• Preprint
    Evaluation of the flushing rates of Apalachicola Bay, Florida via natural geochemical tracers
    ( 2007-07-10) Dulaiova, Henrieta ; Burnett, William C.
    We used naturally occurring radium isotopes as tracers of water exchange in Apalachicola Bay, a shallow coastal-plain estuary in northwestern Florida. The bay receives fresh water and radium from the Apalachicola River, and mixes with Gulf of Mexico waters through four inlets. We deployed moored buoys with attached Mn-fibers at several stations throughout the estuary during two summer and two winter periods. After deployment for at least one tidal cycle we measured the ratio of the two short-lived radium isotopes 223Ra (half-life = 11 d) and 224Ra (3.6 d) to estimate “radium ages” of the water in the bay. During our four seasonal deployments the river discharge ranged from 338 to 1016 m3 s- 1. According to our calculations the water turnover time in the bay during these samplings ranged from 6 to 12 days. Age contours in the bay showed that winds and tides as well as river discharge influence the water movement and the residence time of freshwater in the bay. We also calculated the mean age of river water in the bay which was between 5 to 9 days during the studied periods. We suggest that this approach can be used to quantify transport processes of dissolved substances in the bay. For example, soluble nutrient or pollutant transport rates from a point source could be examined. We conclude that the radium age technique is well suited for flushing rate calculations in river dominated shallow estuaries.
  • Preprint
    Assessment of groundwater discharges into West Neck Bay, New York, via natural tracers
    ( 2006-05-21) Dulaiova, Henrieta ; Burnett, William C. ; Chanton, Jeffrey P. ; Moore, Willard S. ; Bokuniewicz, Henry J. ; Charette, Matthew A. ; Sholkovitz, Edward R.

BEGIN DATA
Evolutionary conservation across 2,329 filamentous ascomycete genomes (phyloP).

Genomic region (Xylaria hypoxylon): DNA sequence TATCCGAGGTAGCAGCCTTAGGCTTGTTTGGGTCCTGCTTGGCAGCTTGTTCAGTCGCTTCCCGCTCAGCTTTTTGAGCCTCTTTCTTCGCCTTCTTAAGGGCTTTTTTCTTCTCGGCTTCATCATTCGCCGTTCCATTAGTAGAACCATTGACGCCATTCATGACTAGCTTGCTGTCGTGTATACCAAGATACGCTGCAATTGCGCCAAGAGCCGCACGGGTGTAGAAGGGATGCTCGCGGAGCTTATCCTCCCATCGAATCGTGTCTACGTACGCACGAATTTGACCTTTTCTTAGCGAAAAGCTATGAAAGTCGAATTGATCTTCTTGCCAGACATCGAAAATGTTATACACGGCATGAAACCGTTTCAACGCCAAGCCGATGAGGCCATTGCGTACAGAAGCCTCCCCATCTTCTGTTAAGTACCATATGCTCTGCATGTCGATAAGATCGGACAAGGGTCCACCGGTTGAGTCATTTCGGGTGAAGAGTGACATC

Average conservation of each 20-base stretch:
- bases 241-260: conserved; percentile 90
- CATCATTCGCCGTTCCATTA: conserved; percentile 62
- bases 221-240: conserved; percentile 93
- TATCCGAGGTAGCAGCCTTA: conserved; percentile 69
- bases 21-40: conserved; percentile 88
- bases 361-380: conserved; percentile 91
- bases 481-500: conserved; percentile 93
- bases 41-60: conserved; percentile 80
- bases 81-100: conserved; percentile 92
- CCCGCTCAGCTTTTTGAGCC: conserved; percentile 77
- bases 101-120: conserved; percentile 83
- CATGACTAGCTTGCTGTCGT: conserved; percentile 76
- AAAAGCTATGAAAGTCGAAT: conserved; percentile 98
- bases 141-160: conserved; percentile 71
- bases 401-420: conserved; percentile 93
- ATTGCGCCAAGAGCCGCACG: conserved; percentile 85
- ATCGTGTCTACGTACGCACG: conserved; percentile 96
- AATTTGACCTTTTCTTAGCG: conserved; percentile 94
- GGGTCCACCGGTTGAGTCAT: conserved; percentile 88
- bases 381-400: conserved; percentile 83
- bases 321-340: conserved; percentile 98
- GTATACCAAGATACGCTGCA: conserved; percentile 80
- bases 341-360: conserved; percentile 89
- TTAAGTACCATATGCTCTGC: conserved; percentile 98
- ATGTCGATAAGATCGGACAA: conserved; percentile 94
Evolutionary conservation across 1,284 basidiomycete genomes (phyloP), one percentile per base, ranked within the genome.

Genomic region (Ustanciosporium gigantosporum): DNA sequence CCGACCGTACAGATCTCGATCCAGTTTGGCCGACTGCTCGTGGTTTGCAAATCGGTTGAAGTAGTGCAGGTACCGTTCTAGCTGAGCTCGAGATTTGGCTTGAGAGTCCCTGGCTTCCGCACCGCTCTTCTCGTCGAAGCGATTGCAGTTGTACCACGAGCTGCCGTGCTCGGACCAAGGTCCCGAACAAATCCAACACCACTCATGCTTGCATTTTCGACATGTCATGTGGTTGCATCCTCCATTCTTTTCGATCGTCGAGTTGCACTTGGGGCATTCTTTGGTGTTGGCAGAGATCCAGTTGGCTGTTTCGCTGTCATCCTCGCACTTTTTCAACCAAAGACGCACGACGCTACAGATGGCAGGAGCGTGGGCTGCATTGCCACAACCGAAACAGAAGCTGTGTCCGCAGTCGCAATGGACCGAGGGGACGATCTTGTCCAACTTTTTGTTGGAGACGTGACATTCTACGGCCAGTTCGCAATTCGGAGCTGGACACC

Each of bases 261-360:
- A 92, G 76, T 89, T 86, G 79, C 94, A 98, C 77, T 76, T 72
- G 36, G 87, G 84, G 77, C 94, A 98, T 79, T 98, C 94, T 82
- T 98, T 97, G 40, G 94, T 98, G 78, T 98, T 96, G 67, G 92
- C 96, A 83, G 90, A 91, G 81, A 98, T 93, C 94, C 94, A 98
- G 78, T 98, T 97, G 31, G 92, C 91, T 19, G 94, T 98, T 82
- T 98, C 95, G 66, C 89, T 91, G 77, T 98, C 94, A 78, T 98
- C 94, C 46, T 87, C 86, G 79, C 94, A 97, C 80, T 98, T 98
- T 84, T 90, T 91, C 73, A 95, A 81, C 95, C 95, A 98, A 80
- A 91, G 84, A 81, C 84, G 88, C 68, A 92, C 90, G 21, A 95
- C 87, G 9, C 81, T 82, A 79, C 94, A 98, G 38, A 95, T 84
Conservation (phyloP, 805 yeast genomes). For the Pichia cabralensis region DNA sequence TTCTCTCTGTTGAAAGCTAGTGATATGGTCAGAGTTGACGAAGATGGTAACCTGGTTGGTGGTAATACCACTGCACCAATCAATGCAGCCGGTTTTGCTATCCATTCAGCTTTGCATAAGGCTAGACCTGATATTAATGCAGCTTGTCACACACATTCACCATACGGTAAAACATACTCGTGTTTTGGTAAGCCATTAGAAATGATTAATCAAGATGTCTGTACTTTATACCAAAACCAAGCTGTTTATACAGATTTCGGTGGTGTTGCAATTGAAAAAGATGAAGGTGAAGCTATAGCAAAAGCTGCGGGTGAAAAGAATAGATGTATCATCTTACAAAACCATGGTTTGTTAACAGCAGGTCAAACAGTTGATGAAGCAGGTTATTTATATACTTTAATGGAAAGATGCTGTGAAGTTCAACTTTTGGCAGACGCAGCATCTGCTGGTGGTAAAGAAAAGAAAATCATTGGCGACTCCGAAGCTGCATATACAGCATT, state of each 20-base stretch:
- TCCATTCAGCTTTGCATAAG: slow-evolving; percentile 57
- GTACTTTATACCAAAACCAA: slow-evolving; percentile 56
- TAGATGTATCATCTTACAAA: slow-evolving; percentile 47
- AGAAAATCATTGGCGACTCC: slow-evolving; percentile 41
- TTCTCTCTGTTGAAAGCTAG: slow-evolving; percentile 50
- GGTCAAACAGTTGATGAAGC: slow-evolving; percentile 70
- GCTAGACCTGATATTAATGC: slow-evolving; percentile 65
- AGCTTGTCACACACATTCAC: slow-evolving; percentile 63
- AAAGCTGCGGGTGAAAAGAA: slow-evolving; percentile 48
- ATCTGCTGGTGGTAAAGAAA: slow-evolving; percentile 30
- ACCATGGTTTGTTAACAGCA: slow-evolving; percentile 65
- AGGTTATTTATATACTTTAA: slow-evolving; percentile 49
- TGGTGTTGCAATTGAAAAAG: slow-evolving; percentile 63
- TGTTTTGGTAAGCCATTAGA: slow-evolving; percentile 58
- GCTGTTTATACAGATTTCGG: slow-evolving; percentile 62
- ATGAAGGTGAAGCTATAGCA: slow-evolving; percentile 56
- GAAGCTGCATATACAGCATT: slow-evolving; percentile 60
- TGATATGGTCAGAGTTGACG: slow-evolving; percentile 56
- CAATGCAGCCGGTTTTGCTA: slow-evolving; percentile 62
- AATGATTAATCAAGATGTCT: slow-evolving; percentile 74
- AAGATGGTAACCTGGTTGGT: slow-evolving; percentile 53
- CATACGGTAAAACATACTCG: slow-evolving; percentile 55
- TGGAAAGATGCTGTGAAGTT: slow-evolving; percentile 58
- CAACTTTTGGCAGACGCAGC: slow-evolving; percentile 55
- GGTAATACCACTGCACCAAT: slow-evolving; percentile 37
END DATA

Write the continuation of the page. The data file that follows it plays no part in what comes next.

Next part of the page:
A field experiment to compare methods of assessing submarine groundwater discharge (SGD) was held on Shelter Island, NY, in May 2002. We evaluated the use of radon, radium isotopes, and methane to assess SGD rates and dynamics from a glacial aquifer in the coastal zone. Fluxes of radon across the sediment-water interface were calculated from changes in measured surface water inventories following evaluation and correction for tidal effects, atmospheric evasion, and mixing with offshore waters. These fluxes were then converted to SGD rates using the measured radon concentration in the groundwater. We used the short-lived radium isotopes to calculate a horizontal mixing coefficient to assess radon loss by mixing between nearshore and offshore waters. We also made an independent calculation of SGD using the Ra-derived mixing coefficient and the long-lived 226Ra concentration gradient in the bay. Seepage rates were calculated to range between 0 and 34 cm.day-1 using the radon measurements and 15 cm.day-1 as indicated by the radium isotopes. The radiotracer results were consistent and comparable to SGD rates measured directly with vented benthic chambers (seepage meters) deployed during this experiment. These meters indicated rates between 2 and 200 cm.day-1 depending on their location. Both the calculated radon fluxes and rates measured directly by the automated seepage meters revealed a clear reproducible pattern of higher fluxes during low tides. Considering that the two techniques are completely independent, the agreement in the SGD dynamics is significant. Methane concentration in groundwater was very low (~30 nM) and not suitable as SGD tracer at this study site.
  • Article
    Erratum : GEOTRACES radium isotopes interlaboratory comparison experiment
    (Association for the Sciences of Limnology and Oceanography, 2012-06) Charette, Matthew A. ; Dulaiova, Henrieta ; Gonneea, Meagan E. ; Henderson, Paul B. ; Moore, Willard S. ; Scholten, Jan C. ; Pham, Mai Khanh
    In our original paper, Charette, M. A., H. Dulaiova, M. E. Gonneea, P. B. Henderson, W. S. Moore, J. C. Scholten, and M. K. Pham. 2012. GEOTRACES radium isotopes interlaboratory comparison experiment. Limonol. Oceanogr.: Methods 10:451, the incorrect headers were used for Table 9.